Polar Bears International

6/14/2013 1:42:00 PM

Good News Friday {Solar-powered Plane; Solar in Japan, Brazil and Haiti; China‰Ûªs Cap-and-Trade}

It's Friday and we want to share some good news. There's a lot of doom and gloom out there regarding climate change—and there should be. It's a serious problem that we all need to be taking action on.

But on Fridays, we like to highlight some of the good news. We focus on promising new technology and what people and communities are doing right now to reduce their carbon footprint and create sustainable societies.

  • Our favorite technology story this week is a solar-powered plane, designed by Solar Impulse, on a historic flight across the continental U.S. The journey brings with it a message of hope that pioneering innovations and a can-do attitude can help solve the climate crisis. You can follow the flight and join in the team's challenge for a clean energy future on the Solar Impulse website.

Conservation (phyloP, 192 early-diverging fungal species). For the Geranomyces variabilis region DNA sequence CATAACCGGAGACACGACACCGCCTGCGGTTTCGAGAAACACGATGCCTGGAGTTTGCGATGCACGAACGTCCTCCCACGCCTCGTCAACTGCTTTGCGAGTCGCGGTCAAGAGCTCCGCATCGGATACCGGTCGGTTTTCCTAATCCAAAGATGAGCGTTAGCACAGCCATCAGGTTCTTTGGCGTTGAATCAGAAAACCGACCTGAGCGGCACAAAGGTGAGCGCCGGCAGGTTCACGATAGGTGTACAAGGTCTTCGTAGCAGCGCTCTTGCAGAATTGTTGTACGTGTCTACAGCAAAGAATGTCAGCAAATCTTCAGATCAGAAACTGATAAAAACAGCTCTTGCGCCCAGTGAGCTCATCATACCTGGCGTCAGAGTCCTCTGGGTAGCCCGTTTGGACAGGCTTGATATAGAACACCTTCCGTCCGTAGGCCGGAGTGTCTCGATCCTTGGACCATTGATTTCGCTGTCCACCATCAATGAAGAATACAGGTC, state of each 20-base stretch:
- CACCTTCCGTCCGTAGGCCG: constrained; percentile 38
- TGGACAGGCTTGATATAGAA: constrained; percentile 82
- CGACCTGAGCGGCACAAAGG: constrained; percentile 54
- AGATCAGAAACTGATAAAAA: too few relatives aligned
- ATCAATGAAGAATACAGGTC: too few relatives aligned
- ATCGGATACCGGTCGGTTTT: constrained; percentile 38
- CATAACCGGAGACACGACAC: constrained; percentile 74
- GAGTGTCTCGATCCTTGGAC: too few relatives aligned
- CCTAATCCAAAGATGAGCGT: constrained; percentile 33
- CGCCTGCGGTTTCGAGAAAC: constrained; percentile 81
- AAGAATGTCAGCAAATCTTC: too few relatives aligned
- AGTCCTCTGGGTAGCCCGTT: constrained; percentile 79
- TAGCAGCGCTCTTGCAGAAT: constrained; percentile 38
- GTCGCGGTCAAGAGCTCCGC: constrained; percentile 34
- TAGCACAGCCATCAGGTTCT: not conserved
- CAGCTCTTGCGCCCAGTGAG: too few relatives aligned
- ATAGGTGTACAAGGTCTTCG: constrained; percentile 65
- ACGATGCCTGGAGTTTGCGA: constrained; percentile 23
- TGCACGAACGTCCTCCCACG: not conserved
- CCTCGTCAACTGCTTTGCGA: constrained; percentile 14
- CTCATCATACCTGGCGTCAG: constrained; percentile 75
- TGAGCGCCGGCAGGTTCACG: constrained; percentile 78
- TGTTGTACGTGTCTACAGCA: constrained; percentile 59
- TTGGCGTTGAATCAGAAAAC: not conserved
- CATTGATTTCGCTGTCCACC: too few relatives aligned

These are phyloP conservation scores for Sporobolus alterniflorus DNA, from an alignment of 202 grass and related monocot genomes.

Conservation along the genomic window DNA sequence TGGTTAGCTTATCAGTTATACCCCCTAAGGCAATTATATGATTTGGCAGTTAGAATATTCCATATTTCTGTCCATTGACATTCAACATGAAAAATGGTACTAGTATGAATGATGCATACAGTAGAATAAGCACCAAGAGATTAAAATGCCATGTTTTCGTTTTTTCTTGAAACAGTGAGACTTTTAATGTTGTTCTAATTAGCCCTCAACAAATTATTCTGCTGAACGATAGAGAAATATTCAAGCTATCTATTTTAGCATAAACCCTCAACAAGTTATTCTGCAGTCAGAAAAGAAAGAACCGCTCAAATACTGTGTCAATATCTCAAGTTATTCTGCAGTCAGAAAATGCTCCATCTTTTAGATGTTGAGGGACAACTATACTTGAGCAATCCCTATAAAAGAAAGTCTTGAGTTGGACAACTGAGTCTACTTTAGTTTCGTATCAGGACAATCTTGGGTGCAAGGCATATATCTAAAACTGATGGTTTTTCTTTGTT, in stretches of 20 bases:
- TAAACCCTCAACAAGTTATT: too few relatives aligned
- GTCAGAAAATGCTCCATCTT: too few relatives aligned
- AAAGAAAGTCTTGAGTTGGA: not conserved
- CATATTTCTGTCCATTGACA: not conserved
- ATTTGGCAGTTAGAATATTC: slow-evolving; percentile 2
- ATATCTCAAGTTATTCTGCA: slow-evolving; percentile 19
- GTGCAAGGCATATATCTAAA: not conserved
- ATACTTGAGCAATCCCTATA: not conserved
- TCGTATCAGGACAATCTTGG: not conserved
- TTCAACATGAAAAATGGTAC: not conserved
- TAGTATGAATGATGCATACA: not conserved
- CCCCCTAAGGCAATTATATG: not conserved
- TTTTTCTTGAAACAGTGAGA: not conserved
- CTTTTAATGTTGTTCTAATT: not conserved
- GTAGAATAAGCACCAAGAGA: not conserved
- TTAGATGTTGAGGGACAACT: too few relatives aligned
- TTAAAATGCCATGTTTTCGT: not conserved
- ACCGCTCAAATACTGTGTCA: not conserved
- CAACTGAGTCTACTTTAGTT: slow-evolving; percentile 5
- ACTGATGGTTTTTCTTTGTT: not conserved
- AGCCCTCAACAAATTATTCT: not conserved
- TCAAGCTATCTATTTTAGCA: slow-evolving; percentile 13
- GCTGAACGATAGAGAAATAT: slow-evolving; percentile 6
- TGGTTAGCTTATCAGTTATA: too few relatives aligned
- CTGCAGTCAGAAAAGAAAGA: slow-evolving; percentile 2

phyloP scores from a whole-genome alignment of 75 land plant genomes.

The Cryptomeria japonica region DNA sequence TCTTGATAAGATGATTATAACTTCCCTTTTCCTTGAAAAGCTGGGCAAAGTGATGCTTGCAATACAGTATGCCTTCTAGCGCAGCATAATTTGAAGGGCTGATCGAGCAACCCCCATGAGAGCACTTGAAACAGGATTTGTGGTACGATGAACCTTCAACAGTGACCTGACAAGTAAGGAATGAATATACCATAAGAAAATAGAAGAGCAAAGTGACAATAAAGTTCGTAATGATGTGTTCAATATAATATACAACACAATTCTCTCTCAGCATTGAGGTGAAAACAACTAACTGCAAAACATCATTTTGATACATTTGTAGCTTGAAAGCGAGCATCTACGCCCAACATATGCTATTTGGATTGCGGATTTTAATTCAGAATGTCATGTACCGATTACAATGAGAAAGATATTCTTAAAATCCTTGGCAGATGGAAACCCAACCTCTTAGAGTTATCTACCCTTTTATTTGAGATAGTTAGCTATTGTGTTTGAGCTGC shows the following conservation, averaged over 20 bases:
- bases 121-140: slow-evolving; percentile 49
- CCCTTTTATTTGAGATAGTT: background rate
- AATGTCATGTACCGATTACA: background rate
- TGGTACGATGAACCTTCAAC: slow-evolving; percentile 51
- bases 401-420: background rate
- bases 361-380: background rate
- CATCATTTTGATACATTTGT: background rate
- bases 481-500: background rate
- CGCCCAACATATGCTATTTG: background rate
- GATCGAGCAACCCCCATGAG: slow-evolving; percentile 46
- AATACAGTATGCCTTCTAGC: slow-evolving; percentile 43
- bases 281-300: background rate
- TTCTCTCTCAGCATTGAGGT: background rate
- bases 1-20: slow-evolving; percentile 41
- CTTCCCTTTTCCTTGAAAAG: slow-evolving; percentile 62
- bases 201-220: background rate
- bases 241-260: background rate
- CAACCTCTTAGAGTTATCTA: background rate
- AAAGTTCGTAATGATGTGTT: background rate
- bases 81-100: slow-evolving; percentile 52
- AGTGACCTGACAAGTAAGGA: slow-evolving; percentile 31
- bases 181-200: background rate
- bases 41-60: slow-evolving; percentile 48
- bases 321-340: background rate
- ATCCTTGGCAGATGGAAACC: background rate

• Japan is on track to become the world's largest solar market as it moves away from nuclear energy following the Fukishima disaster, according to analysts at Deutsche Bank. Market incentives in the form of feed in tariffs (FiTs) are spurring on the transition.
  • Solar power is also catching on in Haiti, where a new solar-powered hospital—the world's largest—will not only generate enough power for its own use, but will produce excess to give back to the national grid, helping to create a sustainable society.
  • Solar is surging in Brazil as well, with applications for solar power projects totaling 392 megawatts in just one week. (And as the Clean Technica website says, that's a lot!) The rising popularity is due to the fact that the cost is cheaper than grid electricity.
  • And, finally, China, which creates one-quarter of the world's carbon dioxide emissions, has vowed to get tough on carbon by rolling out cap-and-trade schemes in seven cities, including Beijing, by the end of the year. The move is motivated in large part by poor air quality that is fueling social unrest. "China may not have a choice any more," says Knut Alfsen, head of research at the Centre for International Climate and Environmental Research in Oslo. "It's just much better to control total emissions." The best news of all: a commitment from China would "breathe new life into climate talks."

Have a great weekend!

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